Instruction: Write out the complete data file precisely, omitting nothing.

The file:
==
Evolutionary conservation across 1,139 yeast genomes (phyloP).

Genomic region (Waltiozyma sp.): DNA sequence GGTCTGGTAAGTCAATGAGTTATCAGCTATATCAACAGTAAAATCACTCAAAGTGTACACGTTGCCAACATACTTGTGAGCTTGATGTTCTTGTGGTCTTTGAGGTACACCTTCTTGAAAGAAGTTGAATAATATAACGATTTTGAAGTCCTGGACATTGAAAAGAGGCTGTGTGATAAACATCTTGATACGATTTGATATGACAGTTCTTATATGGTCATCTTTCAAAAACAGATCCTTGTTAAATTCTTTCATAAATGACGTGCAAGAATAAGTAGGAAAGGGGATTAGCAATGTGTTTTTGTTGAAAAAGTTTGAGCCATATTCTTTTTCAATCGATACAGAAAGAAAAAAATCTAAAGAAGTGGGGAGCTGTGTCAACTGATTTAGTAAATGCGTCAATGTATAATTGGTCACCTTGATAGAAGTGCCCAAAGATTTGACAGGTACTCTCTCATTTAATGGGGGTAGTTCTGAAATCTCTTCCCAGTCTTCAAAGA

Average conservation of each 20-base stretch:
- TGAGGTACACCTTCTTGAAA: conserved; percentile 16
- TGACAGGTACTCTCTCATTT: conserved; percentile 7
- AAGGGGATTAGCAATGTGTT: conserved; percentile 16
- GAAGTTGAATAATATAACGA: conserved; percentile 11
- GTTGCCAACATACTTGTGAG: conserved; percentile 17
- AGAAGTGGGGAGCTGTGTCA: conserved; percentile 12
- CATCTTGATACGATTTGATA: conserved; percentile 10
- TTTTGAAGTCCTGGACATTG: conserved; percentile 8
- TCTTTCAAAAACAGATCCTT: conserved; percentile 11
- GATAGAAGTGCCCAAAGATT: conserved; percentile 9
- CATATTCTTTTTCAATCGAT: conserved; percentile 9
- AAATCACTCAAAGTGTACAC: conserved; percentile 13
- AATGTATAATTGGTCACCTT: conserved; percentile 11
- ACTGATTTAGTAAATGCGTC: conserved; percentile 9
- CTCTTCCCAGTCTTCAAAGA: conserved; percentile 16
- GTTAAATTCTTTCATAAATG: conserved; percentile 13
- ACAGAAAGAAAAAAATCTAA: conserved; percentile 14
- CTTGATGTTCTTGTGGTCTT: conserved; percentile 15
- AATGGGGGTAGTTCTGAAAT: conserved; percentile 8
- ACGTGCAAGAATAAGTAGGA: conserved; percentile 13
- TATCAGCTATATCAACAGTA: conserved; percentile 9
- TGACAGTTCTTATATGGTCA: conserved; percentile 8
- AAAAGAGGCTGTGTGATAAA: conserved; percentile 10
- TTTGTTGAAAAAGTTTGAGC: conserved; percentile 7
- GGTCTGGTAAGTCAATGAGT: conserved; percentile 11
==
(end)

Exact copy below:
Evolutionary conservation across 1,139 yeast genomes (phyloP).

Genomic region (Waltiozyma sp.): DNA sequence GGTCTGGTAAGTCAATGAGTTATCAGCTATATCAACAGTAAAATCACTCAAAGTGTACACGTTGCCAACATACTTGTGAGCTTGATGTTCTTGTGGTCTTTGAGGTACACCTTCTTGAAAGAAGTTGAATAATATAACGATTTTGAAGTCCTGGACATTGAAAAGAGGCTGTGTGATAAACATCTTGATACGATTTGATATGACAGTTCTTATATGGTCATCTTTCAAAAACAGATCCTTGTTAAATTCTTTCATAAATGACGTGCAAGAATAAGTAGGAAAGGGGATTAGCAATGTGTTTTTGTTGAAAAAGTTTGAGCCATATTCTTTTTCAATCGATACAGAAAGAAAAAAATCTAAAGAAGTGGGGAGCTGTGTCAACTGATTTAGTAAATGCGTCAATGTATAATTGGTCACCTTGATAGAAGTGCCCAAAGATTTGACAGGTACTCTCTCATTTAATGGGGGTAGTTCTGAAATCTCTTCCCAGTCTTCAAAGA

Average conservation of each 20-base stretch:
- TGAGGTACACCTTCTTGAAA: conserved; percentile 16
- TGACAGGTACTCTCTCATTT: conserved; percentile 7
- AAGGGGATTAGCAATGTGTT: conserved; percentile 16
- GAAGTTGAATAATATAACGA: conserved; percentile 11
- GTTGCCAACATACTTGTGAG: conserved; percentile 17
- AGAAGTGGGGAGCTGTGTCA: conserved; percentile 12
- CATCTTGATACGATTTGATA: conserved; percentile 10
- TTTTGAAGTCCTGGACATTG: conserved; percentile 8
- TCTTTCAAAAACAGATCCTT: conserved; percentile 11
- GATAGAAGTGCCCAAAGATT: conserved; percentile 9
- CATATTCTTTTTCAATCGAT: conserved; percentile 9
- AAATCACTCAAAGTGTACAC: conserved; percentile 13
- AATGTATAATTGGTCACCTT: conserved; percentile 11
- ACTGATTTAGTAAATGCGTC: conserved; percentile 9
- CTCTTCCCAGTCTTCAAAGA: conserved; percentile 16
- GTTAAATTCTTTCATAAATG: conserved; percentile 13
- ACAGAAAGAAAAAAATCTAA: conserved; percentile 14
- CTTGATGTTCTTGTGGTCTT: conserved; percentile 15
- AATGGGGGTAGTTCTGAAAT: conserved; percentile 8
- ACGTGCAAGAATAAGTAGGA: conserved; percentile 13
- TATCAGCTATATCAACAGTA: conserved; percentile 9
- TGACAGTTCTTATATGGTCA: conserved; percentile 8
- AAAAGAGGCTGTGTGATAAA: conserved; percentile 10
- TTTGTTGAAAAAGTTTGAGC: conserved; percentile 7
- GGTCTGGTAAGTCAATGAGT: conserved; percentile 11